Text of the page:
It is God's purpose, God's plan – announced to Abraham already – that the land of Canaan and the city of Jericho belong to Israel. In this light consider Israel's role in the upcoming battle. Does the commander of the Lord's army give Israel a leading role in Jericho's defeat? Does He use the cunning of General Joshua, the skill and swiftness of Israelite soldiers? No! All that Israel has to do is march around the city thirteen times – nothing more and nothing less – and Jericho's walls will come tumbling down (6:3ff). This tells us that Jericho's defeat and Israel's victory is all by grace and through faith and not by military might or cunning.
B "As commander of the army of the LORD I have now come." This is a word of defeat as far as Jericho and Canaan are concerned. Grace for the covenant people means judgment for the godless and wicked.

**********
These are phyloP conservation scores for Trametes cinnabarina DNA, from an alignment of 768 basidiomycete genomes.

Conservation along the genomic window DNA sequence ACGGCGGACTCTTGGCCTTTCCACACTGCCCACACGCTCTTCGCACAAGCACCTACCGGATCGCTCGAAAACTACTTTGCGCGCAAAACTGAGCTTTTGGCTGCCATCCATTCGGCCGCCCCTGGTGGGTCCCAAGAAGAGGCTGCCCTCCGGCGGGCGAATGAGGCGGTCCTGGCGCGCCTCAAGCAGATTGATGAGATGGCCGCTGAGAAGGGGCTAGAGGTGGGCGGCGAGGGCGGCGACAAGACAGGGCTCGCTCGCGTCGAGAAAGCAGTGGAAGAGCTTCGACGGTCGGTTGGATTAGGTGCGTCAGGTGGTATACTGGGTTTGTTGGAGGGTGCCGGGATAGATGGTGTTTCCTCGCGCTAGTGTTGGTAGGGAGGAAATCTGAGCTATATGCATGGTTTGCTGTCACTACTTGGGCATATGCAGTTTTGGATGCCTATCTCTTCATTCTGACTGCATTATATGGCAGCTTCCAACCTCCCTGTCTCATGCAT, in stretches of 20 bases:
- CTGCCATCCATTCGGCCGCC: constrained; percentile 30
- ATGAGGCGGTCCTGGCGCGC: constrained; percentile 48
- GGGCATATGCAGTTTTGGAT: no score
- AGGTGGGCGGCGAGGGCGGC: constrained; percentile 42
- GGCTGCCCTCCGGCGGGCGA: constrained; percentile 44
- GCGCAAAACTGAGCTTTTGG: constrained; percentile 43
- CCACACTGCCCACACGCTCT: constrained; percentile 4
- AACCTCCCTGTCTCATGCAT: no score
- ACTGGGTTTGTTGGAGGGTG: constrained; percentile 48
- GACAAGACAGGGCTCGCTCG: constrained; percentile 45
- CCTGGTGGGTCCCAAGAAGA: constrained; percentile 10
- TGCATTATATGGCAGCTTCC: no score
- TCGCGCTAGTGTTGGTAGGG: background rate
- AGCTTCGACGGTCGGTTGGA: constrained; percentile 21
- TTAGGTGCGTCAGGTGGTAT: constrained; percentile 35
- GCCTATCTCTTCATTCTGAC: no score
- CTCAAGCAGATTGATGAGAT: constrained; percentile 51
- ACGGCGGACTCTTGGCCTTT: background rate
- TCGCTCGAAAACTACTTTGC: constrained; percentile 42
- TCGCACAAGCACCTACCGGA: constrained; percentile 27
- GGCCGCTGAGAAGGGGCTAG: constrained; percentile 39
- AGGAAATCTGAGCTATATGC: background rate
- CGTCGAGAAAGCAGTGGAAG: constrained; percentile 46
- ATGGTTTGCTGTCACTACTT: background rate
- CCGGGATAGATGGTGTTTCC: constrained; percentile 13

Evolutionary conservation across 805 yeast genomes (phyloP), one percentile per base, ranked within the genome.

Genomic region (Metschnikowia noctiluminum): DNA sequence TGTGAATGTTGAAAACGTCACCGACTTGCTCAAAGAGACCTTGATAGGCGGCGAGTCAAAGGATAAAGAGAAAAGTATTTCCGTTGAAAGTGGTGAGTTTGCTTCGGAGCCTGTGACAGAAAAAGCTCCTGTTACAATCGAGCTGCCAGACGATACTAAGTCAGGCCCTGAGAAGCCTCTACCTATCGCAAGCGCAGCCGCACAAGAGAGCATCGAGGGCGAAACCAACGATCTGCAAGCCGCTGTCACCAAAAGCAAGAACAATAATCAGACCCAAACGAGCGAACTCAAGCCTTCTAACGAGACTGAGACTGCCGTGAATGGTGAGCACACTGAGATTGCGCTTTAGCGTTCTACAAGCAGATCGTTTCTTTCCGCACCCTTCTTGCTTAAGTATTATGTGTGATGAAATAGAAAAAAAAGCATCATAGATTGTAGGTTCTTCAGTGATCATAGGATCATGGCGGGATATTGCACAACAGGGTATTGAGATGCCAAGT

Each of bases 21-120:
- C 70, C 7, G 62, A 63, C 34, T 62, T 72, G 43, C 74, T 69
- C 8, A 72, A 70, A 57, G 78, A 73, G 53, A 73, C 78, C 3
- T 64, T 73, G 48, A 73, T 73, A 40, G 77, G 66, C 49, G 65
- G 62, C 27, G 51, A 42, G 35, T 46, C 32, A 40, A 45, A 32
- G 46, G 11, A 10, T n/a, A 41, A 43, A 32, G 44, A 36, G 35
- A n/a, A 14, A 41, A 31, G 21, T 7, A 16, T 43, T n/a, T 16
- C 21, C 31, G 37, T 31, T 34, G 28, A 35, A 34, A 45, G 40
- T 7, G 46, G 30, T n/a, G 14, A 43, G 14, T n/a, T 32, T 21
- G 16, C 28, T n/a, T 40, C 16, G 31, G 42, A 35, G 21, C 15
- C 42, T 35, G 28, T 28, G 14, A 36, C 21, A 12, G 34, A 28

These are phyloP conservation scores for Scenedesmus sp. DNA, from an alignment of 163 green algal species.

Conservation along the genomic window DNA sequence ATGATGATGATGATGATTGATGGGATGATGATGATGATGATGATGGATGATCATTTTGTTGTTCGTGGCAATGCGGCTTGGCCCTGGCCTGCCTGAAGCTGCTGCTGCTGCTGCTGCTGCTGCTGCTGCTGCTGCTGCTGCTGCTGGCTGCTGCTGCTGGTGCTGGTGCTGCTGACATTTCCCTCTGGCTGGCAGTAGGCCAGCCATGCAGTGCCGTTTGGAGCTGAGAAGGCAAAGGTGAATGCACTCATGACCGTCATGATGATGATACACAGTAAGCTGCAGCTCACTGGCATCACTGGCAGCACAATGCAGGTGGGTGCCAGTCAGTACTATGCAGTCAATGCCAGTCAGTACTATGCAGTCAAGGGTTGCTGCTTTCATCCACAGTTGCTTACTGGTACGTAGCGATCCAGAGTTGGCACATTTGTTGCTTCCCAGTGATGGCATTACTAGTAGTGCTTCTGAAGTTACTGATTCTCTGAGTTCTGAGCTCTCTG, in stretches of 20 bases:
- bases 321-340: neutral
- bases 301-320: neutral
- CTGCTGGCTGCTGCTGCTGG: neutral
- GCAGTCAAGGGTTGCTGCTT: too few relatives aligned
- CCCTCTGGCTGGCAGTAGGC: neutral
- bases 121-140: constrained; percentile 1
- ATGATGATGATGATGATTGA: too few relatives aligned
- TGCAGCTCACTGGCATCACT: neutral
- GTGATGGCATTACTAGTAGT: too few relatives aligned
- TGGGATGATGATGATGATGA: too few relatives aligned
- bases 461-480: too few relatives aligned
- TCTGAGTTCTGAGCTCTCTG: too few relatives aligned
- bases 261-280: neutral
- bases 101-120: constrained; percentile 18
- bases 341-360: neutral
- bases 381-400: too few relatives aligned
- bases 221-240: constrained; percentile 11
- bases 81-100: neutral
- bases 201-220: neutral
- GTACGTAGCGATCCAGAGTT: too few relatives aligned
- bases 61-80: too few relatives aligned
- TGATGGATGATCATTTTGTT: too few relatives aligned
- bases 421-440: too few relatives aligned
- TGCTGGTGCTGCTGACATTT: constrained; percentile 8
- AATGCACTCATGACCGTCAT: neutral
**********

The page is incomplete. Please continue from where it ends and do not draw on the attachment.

The sword of the commander of the Lord's army is a two-edged sword: it is a sword of grace and salvation and it is a sword of judgment and punishment.
We see this in the story of Jericho's defeat that follows. We are told that every living creature and every object in the city are to be destroyed. Only the metals are to be saved; and once they are melted down and sanctified by fire, they are to be used for the Lord.
Why this horrible judgment? The wrath is covenant wrath. The people of Jericho and Canaan have forsaken God and broken the covenant He has established with all the earth at the time of Creation. And, covenant breaking always results in covenant wrath. Those who forsake God, His Law, His covenant, cannot expect anything but judgment and wrath.
A There are four lessons for us in this passage. First, a word of warning. We must realize that as it was with the Canaanites, so it is with us: covenant breaking results in covenant wrath. We have to be sure we keep faith in and with God and that we walk obediently before Him. Don't ever forget the words of Hebrews 10:31 which says, "It is a dreadful thing to fall into the hands of the living God." Yes, God keeps a record of those who are disobedient and punishes those who forsake Him.